Monday, November 29, 2010
Vintage Children's Fiction
My son loved the movie of Little Women, the 1994 version, with Susan Sarandon, Winona Ryder, Claire Danes, and Kirsten Dunst. As he would have been four then, he saw it a year or so later when it appeared on cable television at his grandparents' house, probably at Christmastime. Maybe a year or so after that, confident of his reading ability, I gave him the book for Christmas...but the moment had passed. Actually, he was still in the Batman, Xena: Warrior Princess mode when he fell in love with Little Women, and that moment had passed, too.
I read several of the Oz books as a child, and Alice's Adventures in Wonderland and Through the Looking Glass, by Lewis Carroll, but my daughter didn't. She had her own tastes--children's historical fiction for a while--and grew up in a film and computer culture. Today in the store, a young woman was talking about reading the Wicked books, by Gregory Maguire (OMG, I am linking you to his "Shopping-Enabled Wikipedia Page on Amazon.com," a thing I just discovered in this moment, showing that 1) I am clueless, and 2) we live in a shopping culture, but 3) I don't) and I realized, while referring to the original Oz books, by L. Frank Baum, that she had no idea what I was talking about.
Which leads me to the Mad Hatters' Review, the "demented" brain child of Carol Novack (a goddess in yesterday's blog entry, a mad hatter in today's), an online multi-media magazine subtitled Edgy and Enlightened Literature, Art and Music in the Age of Dementia, and "staffed solely by mad hatters" (so the plural possessive is indeed correct)! And if that's not enough, here is her blog, where you can find out how to get hold of Giraffes in Hiding, which yesterday's Marcus Speh will be reviewing. Here is his blog, Nothing to Flawnt.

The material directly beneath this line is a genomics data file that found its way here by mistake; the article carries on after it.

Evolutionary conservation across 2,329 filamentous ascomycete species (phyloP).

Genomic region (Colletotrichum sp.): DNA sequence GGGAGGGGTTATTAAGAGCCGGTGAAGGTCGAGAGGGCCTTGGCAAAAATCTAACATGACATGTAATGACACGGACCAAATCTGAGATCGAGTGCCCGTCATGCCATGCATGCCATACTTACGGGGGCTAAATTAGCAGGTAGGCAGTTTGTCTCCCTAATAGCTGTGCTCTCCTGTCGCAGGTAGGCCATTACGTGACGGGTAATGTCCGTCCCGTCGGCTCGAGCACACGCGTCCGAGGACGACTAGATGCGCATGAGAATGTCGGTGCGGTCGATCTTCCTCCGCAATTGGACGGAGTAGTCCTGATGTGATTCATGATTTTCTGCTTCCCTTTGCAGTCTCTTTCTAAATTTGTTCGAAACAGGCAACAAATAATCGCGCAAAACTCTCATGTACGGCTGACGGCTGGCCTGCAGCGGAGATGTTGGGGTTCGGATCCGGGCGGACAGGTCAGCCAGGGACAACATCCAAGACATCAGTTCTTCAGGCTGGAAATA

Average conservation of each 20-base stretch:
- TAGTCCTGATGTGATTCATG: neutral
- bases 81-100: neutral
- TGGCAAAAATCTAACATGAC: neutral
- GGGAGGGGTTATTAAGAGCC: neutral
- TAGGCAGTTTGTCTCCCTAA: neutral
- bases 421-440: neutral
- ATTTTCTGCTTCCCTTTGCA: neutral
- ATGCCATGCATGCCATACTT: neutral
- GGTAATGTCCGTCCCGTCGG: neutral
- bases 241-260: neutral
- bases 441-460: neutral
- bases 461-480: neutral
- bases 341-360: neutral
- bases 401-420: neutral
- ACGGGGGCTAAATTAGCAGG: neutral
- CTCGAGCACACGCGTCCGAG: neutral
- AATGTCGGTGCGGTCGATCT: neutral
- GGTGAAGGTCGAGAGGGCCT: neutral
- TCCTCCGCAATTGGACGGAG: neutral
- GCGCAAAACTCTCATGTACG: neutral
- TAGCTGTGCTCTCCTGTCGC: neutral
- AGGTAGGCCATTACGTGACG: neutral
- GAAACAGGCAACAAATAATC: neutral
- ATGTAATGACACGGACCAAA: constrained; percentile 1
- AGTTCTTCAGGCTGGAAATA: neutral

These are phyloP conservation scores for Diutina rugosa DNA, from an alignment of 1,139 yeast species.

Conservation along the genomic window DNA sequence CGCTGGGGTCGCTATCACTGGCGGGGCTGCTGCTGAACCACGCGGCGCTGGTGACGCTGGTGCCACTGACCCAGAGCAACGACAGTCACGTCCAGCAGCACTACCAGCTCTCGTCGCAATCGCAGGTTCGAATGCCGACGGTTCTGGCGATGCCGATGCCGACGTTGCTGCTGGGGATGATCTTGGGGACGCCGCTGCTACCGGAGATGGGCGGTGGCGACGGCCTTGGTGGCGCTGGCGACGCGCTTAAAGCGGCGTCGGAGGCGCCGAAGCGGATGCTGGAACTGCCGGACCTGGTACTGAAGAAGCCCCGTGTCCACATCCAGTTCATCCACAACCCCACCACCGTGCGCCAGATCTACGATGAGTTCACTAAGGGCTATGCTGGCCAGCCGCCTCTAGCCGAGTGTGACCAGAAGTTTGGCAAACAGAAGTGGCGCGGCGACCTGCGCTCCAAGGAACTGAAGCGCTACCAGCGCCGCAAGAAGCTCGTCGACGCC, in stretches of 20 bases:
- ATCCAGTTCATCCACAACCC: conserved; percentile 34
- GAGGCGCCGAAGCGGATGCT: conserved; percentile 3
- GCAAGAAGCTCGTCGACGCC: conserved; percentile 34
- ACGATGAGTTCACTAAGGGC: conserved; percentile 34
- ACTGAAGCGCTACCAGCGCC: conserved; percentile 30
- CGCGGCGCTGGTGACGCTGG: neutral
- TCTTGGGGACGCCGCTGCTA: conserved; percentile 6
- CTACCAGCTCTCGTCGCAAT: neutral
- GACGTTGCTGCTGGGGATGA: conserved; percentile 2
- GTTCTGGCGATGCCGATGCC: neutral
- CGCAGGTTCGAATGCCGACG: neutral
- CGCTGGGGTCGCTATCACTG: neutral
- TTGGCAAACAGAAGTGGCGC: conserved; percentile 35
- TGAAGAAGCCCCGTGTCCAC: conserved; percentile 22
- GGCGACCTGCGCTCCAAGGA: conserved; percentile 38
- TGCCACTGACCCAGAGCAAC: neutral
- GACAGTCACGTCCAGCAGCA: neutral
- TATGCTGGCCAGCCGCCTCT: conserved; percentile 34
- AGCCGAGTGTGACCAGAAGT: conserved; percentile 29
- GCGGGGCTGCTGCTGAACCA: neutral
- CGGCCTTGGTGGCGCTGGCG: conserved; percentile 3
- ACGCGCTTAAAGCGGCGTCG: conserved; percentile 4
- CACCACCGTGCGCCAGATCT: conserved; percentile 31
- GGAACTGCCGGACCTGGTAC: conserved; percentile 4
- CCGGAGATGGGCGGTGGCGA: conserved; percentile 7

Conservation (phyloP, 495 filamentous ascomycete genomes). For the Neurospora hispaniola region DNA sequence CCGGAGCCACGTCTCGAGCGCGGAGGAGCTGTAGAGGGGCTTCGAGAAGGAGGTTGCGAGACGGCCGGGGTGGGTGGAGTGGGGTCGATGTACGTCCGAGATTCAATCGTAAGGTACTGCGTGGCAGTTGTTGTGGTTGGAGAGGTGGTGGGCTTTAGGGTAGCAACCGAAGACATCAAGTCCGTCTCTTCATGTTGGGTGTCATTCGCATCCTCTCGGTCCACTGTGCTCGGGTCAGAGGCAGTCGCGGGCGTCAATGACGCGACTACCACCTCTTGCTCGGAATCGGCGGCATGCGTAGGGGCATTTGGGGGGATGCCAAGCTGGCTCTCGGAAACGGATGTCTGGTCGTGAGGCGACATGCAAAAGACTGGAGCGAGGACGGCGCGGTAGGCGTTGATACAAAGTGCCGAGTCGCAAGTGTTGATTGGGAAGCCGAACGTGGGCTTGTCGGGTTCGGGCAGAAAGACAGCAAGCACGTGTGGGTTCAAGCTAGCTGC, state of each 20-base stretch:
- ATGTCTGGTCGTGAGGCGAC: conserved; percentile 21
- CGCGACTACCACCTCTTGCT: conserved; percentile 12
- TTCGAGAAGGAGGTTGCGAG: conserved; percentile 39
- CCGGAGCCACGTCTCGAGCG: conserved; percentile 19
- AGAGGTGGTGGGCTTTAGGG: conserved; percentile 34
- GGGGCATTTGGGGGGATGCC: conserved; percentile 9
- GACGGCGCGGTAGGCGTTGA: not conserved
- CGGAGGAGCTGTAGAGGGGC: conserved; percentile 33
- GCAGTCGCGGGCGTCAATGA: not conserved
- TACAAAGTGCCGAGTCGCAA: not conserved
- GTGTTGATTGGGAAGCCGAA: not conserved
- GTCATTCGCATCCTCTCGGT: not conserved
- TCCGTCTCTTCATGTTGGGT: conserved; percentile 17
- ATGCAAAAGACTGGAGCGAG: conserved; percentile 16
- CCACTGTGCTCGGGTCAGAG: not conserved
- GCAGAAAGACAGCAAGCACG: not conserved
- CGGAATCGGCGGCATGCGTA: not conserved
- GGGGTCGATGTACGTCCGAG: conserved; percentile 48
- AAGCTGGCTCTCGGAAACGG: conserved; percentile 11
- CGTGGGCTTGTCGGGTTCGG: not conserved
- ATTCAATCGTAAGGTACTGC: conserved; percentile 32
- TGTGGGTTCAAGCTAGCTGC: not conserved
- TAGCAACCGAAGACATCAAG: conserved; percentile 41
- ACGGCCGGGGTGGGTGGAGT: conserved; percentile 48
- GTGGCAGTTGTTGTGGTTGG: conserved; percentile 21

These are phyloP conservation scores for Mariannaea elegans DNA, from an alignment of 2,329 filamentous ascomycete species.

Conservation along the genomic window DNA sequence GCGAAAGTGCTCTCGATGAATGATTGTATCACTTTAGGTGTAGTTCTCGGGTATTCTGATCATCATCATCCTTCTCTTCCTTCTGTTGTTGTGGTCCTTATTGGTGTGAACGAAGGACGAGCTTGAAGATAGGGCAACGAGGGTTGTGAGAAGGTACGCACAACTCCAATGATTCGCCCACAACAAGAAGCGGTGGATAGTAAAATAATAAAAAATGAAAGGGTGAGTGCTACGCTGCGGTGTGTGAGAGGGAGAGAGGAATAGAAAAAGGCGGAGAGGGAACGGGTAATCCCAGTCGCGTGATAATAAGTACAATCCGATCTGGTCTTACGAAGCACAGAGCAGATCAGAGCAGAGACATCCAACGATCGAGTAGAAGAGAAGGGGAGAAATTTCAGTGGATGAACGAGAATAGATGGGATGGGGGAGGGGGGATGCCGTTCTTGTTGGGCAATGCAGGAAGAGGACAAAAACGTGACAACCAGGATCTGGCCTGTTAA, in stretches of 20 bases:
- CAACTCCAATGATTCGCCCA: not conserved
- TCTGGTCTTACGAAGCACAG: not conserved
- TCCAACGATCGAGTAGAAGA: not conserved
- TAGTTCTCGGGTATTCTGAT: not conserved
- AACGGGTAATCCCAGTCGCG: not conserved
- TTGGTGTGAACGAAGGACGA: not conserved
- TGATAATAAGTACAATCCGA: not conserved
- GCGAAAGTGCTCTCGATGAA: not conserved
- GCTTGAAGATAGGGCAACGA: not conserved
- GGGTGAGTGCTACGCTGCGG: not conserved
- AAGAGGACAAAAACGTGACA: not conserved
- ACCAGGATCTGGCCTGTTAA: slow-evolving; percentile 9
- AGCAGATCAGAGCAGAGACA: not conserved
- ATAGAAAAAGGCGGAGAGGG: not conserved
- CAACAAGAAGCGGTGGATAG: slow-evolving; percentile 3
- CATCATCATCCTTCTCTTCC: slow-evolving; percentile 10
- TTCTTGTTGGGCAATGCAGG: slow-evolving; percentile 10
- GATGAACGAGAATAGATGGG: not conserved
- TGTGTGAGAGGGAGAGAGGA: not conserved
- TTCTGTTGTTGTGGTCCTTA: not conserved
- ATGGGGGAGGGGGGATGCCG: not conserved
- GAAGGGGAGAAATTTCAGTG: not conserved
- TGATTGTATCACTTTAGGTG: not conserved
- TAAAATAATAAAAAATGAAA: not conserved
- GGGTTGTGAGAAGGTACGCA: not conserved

According to Novack, mad hatters were "mad" because their working conditions exposed them to mercury poisoning.
Me? I'm just a little crazy. And a lot grown up. But a child at heart.
Today a young man walked out of the store with vintage grown-up short stories, by John Cheever, William Maxwell, etc., in a New Yorker anthology. He was Christmas shopping but hadn't spotted the perfect book yet, so he was getting this for himself.
But he was sure tickled when I told him about Sarah's 30 Days of Christmas project with the new Babbitt's Books blog, so I am telling you, too! Pictures and descriptions of fabulous gifts! (And it's working, as I see cross-outs, meaning some of those books already sold!) (Wait, maybe I am part of the shopping culture.)